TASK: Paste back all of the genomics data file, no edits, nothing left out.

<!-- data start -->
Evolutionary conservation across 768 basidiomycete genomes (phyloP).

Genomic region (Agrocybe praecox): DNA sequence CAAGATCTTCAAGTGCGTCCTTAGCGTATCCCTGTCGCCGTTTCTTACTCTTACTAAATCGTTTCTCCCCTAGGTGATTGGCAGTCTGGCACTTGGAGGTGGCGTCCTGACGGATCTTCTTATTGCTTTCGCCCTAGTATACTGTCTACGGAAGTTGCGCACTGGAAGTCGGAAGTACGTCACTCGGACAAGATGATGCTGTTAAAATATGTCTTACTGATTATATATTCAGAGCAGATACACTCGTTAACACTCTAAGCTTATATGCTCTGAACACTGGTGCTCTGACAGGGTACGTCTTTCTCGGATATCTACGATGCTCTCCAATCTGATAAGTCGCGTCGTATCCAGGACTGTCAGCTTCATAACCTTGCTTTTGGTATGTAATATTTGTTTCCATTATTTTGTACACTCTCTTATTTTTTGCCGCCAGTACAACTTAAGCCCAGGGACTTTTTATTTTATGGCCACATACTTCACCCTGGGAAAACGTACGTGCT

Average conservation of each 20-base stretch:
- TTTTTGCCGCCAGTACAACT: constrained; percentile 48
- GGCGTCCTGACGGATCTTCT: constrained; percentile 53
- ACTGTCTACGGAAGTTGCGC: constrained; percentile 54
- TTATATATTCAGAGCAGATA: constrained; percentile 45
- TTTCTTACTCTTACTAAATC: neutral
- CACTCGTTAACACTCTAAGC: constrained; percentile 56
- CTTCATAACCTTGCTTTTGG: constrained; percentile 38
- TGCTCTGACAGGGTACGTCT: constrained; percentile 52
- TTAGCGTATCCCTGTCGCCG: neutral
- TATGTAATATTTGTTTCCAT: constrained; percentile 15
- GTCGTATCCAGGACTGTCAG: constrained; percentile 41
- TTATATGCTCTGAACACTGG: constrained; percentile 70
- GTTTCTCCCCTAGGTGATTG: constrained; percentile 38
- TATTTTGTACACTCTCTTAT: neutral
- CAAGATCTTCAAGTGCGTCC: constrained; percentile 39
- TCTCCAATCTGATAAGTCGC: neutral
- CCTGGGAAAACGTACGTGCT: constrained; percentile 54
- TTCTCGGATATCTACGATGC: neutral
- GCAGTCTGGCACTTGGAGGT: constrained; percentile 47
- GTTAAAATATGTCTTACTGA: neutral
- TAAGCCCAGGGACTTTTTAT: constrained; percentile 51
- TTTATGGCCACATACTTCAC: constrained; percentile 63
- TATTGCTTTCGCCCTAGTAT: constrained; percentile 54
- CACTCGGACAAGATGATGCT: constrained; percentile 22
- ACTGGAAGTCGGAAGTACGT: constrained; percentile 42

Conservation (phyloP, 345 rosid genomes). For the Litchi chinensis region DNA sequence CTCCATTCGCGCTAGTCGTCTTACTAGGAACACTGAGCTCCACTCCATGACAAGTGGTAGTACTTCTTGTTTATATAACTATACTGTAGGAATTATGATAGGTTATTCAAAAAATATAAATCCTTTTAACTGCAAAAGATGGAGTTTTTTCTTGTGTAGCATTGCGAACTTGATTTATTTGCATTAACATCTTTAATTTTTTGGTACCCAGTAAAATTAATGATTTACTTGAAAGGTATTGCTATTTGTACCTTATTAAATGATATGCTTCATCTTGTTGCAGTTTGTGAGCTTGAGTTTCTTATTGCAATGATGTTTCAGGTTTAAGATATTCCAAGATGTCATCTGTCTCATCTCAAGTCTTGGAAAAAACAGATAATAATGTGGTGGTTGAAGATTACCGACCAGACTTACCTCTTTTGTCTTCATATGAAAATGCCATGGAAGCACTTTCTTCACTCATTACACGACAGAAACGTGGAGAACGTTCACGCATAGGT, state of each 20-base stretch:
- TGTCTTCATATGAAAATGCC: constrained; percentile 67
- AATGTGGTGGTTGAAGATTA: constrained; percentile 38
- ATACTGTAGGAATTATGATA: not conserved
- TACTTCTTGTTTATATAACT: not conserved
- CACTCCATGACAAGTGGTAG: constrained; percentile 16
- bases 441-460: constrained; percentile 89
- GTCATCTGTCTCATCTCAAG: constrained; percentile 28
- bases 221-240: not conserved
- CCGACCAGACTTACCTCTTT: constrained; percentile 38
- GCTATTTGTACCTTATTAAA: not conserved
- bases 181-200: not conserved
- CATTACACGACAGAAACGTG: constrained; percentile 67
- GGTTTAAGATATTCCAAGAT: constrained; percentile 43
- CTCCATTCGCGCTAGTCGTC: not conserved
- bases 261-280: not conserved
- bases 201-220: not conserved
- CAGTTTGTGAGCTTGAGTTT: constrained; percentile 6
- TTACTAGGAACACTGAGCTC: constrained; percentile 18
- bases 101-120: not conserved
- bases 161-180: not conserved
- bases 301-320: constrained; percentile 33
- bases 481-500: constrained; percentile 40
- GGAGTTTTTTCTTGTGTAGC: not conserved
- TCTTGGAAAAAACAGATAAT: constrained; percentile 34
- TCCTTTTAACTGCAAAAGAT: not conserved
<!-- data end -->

Evolutionary conservation across 768 basidiomycete genomes (phyloP).

Genomic region (Agrocybe praecox): DNA sequence CAAGATCTTCAAGTGCGTCCTTAGCGTATCCCTGTCGCCGTTTCTTACTCTTACTAAATCGTTTCTCCCCTAGGTGATTGGCAGTCTGGCACTTGGAGGTGGCGTCCTGACGGATCTTCTTATTGCTTTCGCCCTAGTATACTGTCTACGGAAGTTGCGCACTGGAAGTCGGAAGTACGTCACTCGGACAAGATGATGCTGTTAAAATATGTCTTACTGATTATATATTCAGAGCAGATACACTCGTTAACACTCTAAGCTTATATGCTCTGAACACTGGTGCTCTGACAGGGTACGTCTTTCTCGGATATCTACGATGCTCTCCAATCTGATAAGTCGCGTCGTATCCAGGACTGTCAGCTTCATAACCTTGCTTTTGGTATGTAATATTTGTTTCCATTATTTTGTACACTCTCTTATTTTTTGCCGCCAGTACAACTTAAGCCCAGGGACTTTTTATTTTATGGCCACATACTTCACCCTGGGAAAACGTACGTGCT

Average conservation of each 20-base stretch:
- TTTTTGCCGCCAGTACAACT: constrained; percentile 48
- GGCGTCCTGACGGATCTTCT: constrained; percentile 53
- ACTGTCTACGGAAGTTGCGC: constrained; percentile 54
- TTATATATTCAGAGCAGATA: constrained; percentile 45
- TTTCTTACTCTTACTAAATC: neutral
- CACTCGTTAACACTCTAAGC: constrained; percentile 56
- CTTCATAACCTTGCTTTTGG: constrained; percentile 38
- TGCTCTGACAGGGTACGTCT: constrained; percentile 52
- TTAGCGTATCCCTGTCGCCG: neutral
- TATGTAATATTTGTTTCCAT: constrained; percentile 15
- GTCGTATCCAGGACTGTCAG: constrained; percentile 41
- TTATATGCTCTGAACACTGG: constrained; percentile 70
- GTTTCTCCCCTAGGTGATTG: constrained; percentile 38
- TATTTTGTACACTCTCTTAT: neutral
- CAAGATCTTCAAGTGCGTCC: constrained; percentile 39
- TCTCCAATCTGATAAGTCGC: neutral
- CCTGGGAAAACGTACGTGCT: constrained; percentile 54
- TTCTCGGATATCTACGATGC: neutral
- GCAGTCTGGCACTTGGAGGT: constrained; percentile 47
- GTTAAAATATGTCTTACTGA: neutral
- TAAGCCCAGGGACTTTTTAT: constrained; percentile 51
- TTTATGGCCACATACTTCAC: constrained; percentile 63
- TATTGCTTTCGCCCTAGTAT: constrained; percentile 54
- CACTCGGACAAGATGATGCT: constrained; percentile 22
- ACTGGAAGTCGGAAGTACGT: constrained; percentile 42

Conservation (phyloP, 345 rosid genomes). For the Litchi chinensis region DNA sequence CTCCATTCGCGCTAGTCGTCTTACTAGGAACACTGAGCTCCACTCCATGACAAGTGGTAGTACTTCTTGTTTATATAACTATACTGTAGGAATTATGATAGGTTATTCAAAAAATATAAATCCTTTTAACTGCAAAAGATGGAGTTTTTTCTTGTGTAGCATTGCGAACTTGATTTATTTGCATTAACATCTTTAATTTTTTGGTACCCAGTAAAATTAATGATTTACTTGAAAGGTATTGCTATTTGTACCTTATTAAATGATATGCTTCATCTTGTTGCAGTTTGTGAGCTTGAGTTTCTTATTGCAATGATGTTTCAGGTTTAAGATATTCCAAGATGTCATCTGTCTCATCTCAAGTCTTGGAAAAAACAGATAATAATGTGGTGGTTGAAGATTACCGACCAGACTTACCTCTTTTGTCTTCATATGAAAATGCCATGGAAGCACTTTCTTCACTCATTACACGACAGAAACGTGGAGAACGTTCACGCATAGGT, state of each 20-base stretch:
- TGTCTTCATATGAAAATGCC: constrained; percentile 67
- AATGTGGTGGTTGAAGATTA: constrained; percentile 38
- ATACTGTAGGAATTATGATA: not conserved
- TACTTCTTGTTTATATAACT: not conserved
- CACTCCATGACAAGTGGTAG: constrained; percentile 16
- bases 441-460: constrained; percentile 89
- GTCATCTGTCTCATCTCAAG: constrained; percentile 28
- bases 221-240: not conserved
- CCGACCAGACTTACCTCTTT: constrained; percentile 38
- GCTATTTGTACCTTATTAAA: not conserved
- bases 181-200: not conserved
- CATTACACGACAGAAACGTG: constrained; percentile 67
- GGTTTAAGATATTCCAAGAT: constrained; percentile 43
- CTCCATTCGCGCTAGTCGTC: not conserved
- bases 261-280: not conserved
- bases 201-220: not conserved
- CAGTTTGTGAGCTTGAGTTT: constrained; percentile 6
- TTACTAGGAACACTGAGCTC: constrained; percentile 18
- bases 101-120: not conserved
- bases 161-180: not conserved
- bases 301-320: constrained; percentile 33
- bases 481-500: constrained; percentile 40
- GGAGTTTTTTCTTGTGTAGC: not conserved
- TCTTGGAAAAAACAGATAAT: constrained; percentile 34
- TCCTTTTAACTGCAAAAGAT: not conserved